Be careful, however, with Anna Leonowens’s fanciful tales, many of which were created out of whole cloth to titilate Victorian sensibilities and have little connection to the realities of nineteenth-century Southeast Asia.

    Be aware too that her depiction of Rama IV of Siam, who spent decades as a monk before becoming the forward-looking leader of a country that successfully resisted British colonization, has offended many people in Thailand, who dislike having their revered scholar-king portrayed in such an inaccurate and superficial way.

  5. namastenancy  on August 10th, 2009 at 6:47 pm

    Ah yes, I should have indicated that more clearly in my post. Her mid-Victorian beliefs were very challenged by Rama IV, his harem and what she saw as the “backward” nature of Thai society of the time.

  6. namastenancy  on August 10th, 2009 at 7:22 pm

    I went looking for decent (i.e. non- insular academic books) on this subtext – first at the library as SFSU where I am currently a student and then, at my old standby, Amazon.com. It’s unfortunate that Burma is not widely known. Even SFSU and Amazon.com don’t have that much but these look interesting for a wider historical perspective:
    Here are a few interesting possibilities:

    A History of Modern Burma (Hardcover)
    by Michael W. Charney
    “An excellent work that deals with the period from the annexation of Upper Burma by the British in 1886 until the devastation of Cyclone Nargis in 2008. The focus is on the period from the 1930s, as self-government was gained in 1937. Charney, Senior Lecturer in the Department of History at SOAS, is well qualified to write this work and he offers a careful account, one that is particularly nuanced in its coverage of the civil conflict and totalitarianism of recent years. What would be welcome is a similar work by Charney on Burmese history as a whole.” – The Historian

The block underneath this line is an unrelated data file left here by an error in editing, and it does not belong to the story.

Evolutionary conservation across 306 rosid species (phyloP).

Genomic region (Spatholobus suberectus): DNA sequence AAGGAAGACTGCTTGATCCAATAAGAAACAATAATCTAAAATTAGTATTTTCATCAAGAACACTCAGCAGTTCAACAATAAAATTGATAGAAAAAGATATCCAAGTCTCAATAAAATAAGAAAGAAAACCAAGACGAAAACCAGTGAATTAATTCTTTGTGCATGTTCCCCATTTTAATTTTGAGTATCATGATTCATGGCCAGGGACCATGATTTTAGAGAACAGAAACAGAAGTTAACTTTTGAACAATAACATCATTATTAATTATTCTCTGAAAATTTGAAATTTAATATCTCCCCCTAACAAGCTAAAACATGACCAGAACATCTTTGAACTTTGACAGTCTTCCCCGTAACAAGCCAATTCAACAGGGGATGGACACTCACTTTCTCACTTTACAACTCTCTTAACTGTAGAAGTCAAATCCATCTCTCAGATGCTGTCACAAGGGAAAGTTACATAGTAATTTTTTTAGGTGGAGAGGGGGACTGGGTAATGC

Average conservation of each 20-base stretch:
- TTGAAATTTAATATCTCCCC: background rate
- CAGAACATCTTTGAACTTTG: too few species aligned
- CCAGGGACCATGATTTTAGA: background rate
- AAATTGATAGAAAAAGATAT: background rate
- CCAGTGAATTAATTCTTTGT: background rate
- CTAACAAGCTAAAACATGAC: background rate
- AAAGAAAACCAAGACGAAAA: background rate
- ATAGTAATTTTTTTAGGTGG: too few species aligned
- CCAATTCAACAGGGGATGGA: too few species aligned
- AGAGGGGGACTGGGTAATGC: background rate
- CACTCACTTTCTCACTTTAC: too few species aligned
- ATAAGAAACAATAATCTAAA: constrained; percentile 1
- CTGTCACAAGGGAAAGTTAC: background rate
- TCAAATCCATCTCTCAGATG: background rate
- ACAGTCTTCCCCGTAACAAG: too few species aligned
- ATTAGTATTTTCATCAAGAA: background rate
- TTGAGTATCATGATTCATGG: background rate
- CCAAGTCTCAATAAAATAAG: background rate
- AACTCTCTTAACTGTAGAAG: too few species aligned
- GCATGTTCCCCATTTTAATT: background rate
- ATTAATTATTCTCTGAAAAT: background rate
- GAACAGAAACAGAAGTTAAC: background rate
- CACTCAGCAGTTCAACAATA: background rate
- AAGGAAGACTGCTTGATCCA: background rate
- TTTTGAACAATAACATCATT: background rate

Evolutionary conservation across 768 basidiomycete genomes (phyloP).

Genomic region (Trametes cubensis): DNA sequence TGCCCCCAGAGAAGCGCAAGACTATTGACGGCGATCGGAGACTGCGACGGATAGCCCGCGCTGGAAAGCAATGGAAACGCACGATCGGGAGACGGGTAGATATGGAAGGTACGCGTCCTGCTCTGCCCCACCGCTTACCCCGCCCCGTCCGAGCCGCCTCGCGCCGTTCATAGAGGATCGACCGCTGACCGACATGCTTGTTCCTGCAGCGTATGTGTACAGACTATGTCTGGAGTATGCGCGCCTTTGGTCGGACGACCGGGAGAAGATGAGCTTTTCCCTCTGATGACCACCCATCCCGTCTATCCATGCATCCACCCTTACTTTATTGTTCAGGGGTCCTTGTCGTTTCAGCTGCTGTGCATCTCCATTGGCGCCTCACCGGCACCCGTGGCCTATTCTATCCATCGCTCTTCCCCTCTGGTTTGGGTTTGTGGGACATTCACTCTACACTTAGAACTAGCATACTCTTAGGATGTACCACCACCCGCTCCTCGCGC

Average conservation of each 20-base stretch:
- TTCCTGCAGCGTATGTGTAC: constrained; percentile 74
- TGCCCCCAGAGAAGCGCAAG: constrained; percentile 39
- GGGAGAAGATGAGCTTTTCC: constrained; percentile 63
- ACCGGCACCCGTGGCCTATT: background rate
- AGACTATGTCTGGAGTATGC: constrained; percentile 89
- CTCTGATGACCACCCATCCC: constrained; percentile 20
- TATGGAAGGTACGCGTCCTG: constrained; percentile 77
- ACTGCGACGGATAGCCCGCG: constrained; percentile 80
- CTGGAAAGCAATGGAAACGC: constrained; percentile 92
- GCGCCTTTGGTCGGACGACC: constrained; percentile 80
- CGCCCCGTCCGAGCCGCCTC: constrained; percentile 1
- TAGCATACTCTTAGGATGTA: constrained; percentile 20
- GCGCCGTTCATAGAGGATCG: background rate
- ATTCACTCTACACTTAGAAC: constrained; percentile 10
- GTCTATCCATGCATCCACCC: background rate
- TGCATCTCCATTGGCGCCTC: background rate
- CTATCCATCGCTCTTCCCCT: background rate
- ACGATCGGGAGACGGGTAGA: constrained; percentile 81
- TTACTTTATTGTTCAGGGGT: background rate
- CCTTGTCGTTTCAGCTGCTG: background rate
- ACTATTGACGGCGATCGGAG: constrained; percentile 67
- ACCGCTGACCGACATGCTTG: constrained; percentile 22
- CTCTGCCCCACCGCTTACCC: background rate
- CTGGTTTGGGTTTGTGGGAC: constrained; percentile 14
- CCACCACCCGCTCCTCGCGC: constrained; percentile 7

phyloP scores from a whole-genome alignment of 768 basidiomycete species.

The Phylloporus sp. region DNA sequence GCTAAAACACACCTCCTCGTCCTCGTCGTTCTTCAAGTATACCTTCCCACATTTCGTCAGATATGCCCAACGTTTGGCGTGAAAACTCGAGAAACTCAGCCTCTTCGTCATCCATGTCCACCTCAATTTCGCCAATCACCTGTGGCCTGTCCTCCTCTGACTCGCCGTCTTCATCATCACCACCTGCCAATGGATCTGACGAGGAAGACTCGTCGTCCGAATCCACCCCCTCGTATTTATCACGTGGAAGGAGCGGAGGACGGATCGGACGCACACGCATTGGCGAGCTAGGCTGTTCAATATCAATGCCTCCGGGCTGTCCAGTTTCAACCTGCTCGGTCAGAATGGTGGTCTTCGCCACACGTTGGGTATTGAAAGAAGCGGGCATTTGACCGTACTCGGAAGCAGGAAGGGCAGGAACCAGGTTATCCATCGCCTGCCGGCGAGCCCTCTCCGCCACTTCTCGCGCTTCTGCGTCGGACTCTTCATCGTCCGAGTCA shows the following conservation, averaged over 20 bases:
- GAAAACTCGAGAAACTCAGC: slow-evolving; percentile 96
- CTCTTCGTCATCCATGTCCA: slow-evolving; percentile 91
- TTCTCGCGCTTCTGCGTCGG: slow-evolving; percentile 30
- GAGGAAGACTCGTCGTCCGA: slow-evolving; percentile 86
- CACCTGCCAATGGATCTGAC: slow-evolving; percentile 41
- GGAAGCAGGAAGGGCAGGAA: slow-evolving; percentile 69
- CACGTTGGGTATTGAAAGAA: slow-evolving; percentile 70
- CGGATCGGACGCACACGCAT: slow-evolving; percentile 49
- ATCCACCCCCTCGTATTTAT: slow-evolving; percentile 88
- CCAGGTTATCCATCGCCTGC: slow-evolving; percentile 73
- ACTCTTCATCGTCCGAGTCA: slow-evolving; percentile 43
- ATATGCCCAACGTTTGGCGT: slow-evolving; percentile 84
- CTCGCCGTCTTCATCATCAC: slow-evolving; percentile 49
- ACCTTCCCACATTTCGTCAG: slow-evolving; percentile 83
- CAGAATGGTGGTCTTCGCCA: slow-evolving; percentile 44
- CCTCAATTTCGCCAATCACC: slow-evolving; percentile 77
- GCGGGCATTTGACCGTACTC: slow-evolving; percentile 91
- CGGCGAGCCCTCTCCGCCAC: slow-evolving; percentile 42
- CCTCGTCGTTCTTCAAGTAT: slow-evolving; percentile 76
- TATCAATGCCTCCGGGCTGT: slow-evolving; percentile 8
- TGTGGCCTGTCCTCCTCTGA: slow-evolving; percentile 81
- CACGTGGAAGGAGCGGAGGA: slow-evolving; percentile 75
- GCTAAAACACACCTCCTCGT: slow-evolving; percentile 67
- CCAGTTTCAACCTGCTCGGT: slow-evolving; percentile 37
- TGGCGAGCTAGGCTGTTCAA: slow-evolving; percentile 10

This is available in Kindle (boo hiss) but it might be worth tracking down because a Burmese writes it:

    The Making of Modern Burma
    by Thant Myint-U

    Now this looks like a masterpiece (cough, cough, cough). Whoever could be producing it?
    Emerald Cities: Arts of Siam and Burma 1775-1950 (Hardcover)
    by Forrest McGill (Author), M.L. Pattaratorn Chirapravati (Author), Kazuhiro Tsuruta

    At SFSU:

    The river of lost footsteps : histories of Burma / Thant Myint-U.

  7. Rochelle  on August 11th, 2009 at 8:08 am

    Im no expert on Asian art but I love the photos of the Samurais fighting – incredible culture. Thanks for sharing.

  8. xensen  on August 11th, 2009 at 8:12 am

    Chief curator Forrest McGill, who is also the Emerald Cities exhibition curator, has written about Rama IV and Anna Leonowens. The following was a draft for a potential text panel for the show. This panel was cut, but I’ll share it here because it expands on the previous comments.

    ***

    The 1999 movie Anna and the King, starring Jodie Foster and Chow Yun-fat, was the latest in a series of popular Western looks at then Siam in the 1860s through the eyes of an English teacher at the royal court in Bangkok. A little truth is mixed with a great deal of fiction.

    “The King” was known in English as King Mongkut or Rama IV (1804-1868). He was the eldest son of the reigning king, and was educated as the heir apparent. When he was twenty he became a Buddhist monk for what was expected to be a short period. Soon after he entered the monastery, however, his father died. Surprisingly, he was passed over, and his half brother became king. Mongkut remained a monk for the next 26 years.